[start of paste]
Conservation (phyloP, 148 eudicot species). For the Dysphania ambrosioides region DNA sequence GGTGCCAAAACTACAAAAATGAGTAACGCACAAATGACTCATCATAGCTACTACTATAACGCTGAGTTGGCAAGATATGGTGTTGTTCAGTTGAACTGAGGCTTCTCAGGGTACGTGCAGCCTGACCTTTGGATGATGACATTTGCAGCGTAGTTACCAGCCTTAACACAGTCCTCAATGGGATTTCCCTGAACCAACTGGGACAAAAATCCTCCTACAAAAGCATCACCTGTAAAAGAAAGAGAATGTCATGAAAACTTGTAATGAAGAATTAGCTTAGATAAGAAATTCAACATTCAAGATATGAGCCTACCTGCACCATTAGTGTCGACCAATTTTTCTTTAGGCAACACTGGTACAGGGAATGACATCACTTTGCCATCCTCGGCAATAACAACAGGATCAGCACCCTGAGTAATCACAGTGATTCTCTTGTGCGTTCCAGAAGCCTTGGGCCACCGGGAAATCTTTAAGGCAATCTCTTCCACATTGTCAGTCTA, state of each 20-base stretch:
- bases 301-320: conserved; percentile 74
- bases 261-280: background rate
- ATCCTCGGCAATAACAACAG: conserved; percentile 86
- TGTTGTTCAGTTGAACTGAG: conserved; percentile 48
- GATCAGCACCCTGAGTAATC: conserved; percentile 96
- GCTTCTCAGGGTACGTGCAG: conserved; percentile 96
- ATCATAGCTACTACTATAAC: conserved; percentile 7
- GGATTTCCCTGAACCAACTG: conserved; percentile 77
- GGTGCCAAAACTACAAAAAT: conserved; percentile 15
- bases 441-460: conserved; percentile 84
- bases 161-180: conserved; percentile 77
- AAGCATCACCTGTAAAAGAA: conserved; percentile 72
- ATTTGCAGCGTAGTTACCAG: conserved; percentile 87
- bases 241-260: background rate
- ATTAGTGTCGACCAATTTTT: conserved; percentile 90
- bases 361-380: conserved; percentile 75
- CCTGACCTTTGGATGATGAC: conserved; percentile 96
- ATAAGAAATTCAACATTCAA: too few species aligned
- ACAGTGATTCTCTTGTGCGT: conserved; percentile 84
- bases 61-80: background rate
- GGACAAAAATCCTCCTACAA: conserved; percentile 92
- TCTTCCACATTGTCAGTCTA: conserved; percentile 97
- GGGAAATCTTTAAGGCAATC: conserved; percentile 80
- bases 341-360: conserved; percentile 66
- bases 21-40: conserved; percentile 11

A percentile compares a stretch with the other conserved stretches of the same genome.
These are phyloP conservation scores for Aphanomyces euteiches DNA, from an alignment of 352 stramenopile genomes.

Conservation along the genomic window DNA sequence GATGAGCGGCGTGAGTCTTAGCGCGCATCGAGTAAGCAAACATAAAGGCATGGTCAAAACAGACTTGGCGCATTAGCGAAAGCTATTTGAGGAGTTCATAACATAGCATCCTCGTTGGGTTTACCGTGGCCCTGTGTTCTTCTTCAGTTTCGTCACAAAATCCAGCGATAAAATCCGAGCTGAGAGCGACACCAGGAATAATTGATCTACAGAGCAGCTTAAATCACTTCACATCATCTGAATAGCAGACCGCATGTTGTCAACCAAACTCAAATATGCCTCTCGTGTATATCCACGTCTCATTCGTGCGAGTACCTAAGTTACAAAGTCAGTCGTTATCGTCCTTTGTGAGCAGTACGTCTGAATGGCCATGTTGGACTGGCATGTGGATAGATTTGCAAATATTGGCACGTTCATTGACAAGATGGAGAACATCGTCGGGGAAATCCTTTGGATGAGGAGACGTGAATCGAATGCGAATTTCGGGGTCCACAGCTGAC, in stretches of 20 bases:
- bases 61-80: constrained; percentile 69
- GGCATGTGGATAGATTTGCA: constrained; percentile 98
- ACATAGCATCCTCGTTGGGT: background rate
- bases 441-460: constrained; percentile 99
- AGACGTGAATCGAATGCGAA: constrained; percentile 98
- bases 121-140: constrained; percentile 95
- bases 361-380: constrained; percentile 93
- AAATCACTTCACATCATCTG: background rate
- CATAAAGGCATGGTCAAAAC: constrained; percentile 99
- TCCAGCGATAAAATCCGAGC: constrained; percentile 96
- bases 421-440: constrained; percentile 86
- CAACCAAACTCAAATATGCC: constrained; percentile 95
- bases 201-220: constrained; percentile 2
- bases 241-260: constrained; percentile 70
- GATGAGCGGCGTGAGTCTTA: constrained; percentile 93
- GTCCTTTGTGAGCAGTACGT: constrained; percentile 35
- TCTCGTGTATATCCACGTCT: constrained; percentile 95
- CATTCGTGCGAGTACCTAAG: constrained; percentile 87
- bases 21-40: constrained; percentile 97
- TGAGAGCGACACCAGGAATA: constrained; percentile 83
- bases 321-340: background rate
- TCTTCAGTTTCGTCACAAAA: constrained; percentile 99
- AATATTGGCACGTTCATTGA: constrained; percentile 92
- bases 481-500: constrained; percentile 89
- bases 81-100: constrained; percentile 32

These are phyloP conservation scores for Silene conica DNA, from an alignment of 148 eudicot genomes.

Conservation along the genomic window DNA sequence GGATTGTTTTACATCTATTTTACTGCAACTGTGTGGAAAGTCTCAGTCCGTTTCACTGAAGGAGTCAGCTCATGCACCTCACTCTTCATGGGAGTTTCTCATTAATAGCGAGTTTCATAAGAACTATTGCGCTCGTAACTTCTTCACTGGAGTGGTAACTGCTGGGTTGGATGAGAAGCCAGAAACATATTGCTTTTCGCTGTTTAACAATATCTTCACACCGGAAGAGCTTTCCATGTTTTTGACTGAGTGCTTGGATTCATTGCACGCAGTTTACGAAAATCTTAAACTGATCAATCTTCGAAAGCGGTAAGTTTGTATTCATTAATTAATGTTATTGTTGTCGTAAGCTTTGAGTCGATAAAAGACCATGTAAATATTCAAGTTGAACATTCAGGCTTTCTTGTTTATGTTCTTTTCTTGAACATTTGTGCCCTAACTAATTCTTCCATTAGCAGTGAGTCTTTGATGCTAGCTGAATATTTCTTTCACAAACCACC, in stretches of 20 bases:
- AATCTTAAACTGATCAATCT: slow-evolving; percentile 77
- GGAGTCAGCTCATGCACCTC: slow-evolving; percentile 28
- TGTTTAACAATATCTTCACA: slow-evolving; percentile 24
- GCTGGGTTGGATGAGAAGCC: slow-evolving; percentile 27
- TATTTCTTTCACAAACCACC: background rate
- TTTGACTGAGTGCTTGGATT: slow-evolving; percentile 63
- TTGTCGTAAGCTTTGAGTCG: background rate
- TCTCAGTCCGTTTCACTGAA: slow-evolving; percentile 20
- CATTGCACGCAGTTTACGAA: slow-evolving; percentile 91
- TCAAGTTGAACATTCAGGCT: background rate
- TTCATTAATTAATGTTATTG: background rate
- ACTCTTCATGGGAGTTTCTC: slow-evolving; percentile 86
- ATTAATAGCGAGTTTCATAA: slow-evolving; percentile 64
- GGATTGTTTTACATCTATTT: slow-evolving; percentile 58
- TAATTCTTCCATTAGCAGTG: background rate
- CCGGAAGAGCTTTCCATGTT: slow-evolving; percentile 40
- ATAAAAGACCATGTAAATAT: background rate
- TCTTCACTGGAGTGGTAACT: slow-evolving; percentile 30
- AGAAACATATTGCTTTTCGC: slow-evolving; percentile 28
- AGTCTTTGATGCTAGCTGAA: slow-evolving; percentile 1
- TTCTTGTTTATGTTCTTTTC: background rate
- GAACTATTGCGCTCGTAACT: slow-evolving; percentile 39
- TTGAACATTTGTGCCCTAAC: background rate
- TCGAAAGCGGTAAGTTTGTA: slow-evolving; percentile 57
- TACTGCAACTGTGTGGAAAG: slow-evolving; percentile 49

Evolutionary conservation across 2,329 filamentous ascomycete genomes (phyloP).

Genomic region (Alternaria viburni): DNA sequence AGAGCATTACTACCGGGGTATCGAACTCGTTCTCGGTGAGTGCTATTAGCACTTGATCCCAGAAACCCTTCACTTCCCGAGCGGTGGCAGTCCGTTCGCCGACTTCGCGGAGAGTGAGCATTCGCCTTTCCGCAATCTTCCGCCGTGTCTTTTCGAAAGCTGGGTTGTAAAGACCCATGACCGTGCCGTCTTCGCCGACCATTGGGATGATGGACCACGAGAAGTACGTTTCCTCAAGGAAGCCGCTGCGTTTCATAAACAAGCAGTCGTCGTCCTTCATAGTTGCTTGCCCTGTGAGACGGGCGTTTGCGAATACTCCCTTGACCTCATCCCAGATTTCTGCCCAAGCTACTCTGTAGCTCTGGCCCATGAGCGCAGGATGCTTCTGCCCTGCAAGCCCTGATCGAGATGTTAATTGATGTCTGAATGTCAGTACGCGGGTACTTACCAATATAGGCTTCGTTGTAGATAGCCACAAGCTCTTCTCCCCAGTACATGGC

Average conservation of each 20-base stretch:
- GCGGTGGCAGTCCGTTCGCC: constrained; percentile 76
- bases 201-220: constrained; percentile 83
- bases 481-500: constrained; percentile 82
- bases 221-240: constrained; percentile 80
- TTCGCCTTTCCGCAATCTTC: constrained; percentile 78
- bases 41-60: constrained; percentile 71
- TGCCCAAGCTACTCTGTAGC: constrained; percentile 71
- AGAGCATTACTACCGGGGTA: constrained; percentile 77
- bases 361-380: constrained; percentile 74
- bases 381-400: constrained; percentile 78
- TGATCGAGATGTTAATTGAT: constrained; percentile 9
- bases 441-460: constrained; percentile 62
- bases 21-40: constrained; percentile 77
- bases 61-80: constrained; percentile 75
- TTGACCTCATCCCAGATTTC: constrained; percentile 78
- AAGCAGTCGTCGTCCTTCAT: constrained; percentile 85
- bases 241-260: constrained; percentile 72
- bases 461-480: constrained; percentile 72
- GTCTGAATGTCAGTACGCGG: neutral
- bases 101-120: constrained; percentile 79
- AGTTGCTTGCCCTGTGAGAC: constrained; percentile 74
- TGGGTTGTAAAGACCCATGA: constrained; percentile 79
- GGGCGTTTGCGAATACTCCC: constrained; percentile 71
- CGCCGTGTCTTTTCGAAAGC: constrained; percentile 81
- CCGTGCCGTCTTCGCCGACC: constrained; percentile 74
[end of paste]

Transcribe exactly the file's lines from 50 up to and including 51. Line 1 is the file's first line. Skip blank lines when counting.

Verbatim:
- bases 321-340: background rate
- TCTTCAGTTTCGTCACAAAA: constrained; percentile 99